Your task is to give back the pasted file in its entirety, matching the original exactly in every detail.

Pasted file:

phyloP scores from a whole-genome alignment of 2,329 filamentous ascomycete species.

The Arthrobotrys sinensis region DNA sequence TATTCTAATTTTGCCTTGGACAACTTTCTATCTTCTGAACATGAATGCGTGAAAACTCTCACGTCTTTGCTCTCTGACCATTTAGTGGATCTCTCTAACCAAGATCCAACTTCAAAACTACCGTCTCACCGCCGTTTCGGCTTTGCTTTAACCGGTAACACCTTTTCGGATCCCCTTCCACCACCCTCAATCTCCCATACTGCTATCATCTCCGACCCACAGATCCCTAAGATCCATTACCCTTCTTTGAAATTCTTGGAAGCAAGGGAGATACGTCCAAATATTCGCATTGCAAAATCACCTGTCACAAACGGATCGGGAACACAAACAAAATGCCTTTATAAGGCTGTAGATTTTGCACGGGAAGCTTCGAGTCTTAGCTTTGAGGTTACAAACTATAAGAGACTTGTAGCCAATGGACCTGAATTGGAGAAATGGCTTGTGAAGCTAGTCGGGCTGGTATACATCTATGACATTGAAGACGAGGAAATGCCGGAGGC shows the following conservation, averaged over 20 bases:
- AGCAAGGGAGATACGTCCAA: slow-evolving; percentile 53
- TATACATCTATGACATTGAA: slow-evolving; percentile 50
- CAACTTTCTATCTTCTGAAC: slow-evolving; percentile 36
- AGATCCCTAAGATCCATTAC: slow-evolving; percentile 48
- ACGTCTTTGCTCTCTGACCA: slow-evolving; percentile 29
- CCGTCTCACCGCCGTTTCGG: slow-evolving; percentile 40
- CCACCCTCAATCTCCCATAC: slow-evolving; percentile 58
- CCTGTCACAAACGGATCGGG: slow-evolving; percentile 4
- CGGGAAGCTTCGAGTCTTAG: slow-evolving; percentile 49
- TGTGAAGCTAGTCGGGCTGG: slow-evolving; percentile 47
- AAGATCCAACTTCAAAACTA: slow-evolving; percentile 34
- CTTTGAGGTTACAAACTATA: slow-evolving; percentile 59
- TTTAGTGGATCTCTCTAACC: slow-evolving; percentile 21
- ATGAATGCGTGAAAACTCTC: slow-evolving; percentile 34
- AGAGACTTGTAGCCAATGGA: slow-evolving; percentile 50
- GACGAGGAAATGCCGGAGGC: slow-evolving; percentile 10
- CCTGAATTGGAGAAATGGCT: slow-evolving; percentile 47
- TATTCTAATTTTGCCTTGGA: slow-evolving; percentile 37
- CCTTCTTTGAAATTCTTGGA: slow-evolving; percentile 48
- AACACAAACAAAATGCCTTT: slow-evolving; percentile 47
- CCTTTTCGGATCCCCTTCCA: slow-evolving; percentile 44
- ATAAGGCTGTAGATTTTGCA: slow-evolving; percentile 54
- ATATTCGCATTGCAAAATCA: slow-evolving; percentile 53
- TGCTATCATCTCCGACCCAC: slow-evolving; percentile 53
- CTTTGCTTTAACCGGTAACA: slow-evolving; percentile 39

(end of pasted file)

phyloP scores from a whole-genome alignment of 2,329 filamentous ascomycete species.

The Arthrobotrys sinensis region DNA sequence TATTCTAATTTTGCCTTGGACAACTTTCTATCTTCTGAACATGAATGCGTGAAAACTCTCACGTCTTTGCTCTCTGACCATTTAGTGGATCTCTCTAACCAAGATCCAACTTCAAAACTACCGTCTCACCGCCGTTTCGGCTTTGCTTTAACCGGTAACACCTTTTCGGATCCCCTTCCACCACCCTCAATCTCCCATACTGCTATCATCTCCGACCCACAGATCCCTAAGATCCATTACCCTTCTTTGAAATTCTTGGAAGCAAGGGAGATACGTCCAAATATTCGCATTGCAAAATCACCTGTCACAAACGGATCGGGAACACAAACAAAATGCCTTTATAAGGCTGTAGATTTTGCACGGGAAGCTTCGAGTCTTAGCTTTGAGGTTACAAACTATAAGAGACTTGTAGCCAATGGACCTGAATTGGAGAAATGGCTTGTGAAGCTAGTCGGGCTGGTATACATCTATGACATTGAAGACGAGGAAATGCCGGAGGC shows the following conservation, averaged over 20 bases:
- AGCAAGGGAGATACGTCCAA: slow-evolving; percentile 53
- TATACATCTATGACATTGAA: slow-evolving; percentile 50
- CAACTTTCTATCTTCTGAAC: slow-evolving; percentile 36
- AGATCCCTAAGATCCATTAC: slow-evolving; percentile 48
- ACGTCTTTGCTCTCTGACCA: slow-evolving; percentile 29
- CCGTCTCACCGCCGTTTCGG: slow-evolving; percentile 40
- CCACCCTCAATCTCCCATAC: slow-evolving; percentile 58
- CCTGTCACAAACGGATCGGG: slow-evolving; percentile 4
- CGGGAAGCTTCGAGTCTTAG: slow-evolving; percentile 49
- TGTGAAGCTAGTCGGGCTGG: slow-evolving; percentile 47
- AAGATCCAACTTCAAAACTA: slow-evolving; percentile 34
- CTTTGAGGTTACAAACTATA: slow-evolving; percentile 59
- TTTAGTGGATCTCTCTAACC: slow-evolving; percentile 21
- ATGAATGCGTGAAAACTCTC: slow-evolving; percentile 34
- AGAGACTTGTAGCCAATGGA: slow-evolving; percentile 50
- GACGAGGAAATGCCGGAGGC: slow-evolving; percentile 10
- CCTGAATTGGAGAAATGGCT: slow-evolving; percentile 47
- TATTCTAATTTTGCCTTGGA: slow-evolving; percentile 37
- CCTTCTTTGAAATTCTTGGA: slow-evolving; percentile 48
- AACACAAACAAAATGCCTTT: slow-evolving; percentile 47
- CCTTTTCGGATCCCCTTCCA: slow-evolving; percentile 44
- ATAAGGCTGTAGATTTTGCA: slow-evolving; percentile 54
- ATATTCGCATTGCAAAATCA: slow-evolving; percentile 53
- TGCTATCATCTCCGACCCAC: slow-evolving; percentile 53
- CTTTGCTTTAACCGGTAACA: slow-evolving; percentile 39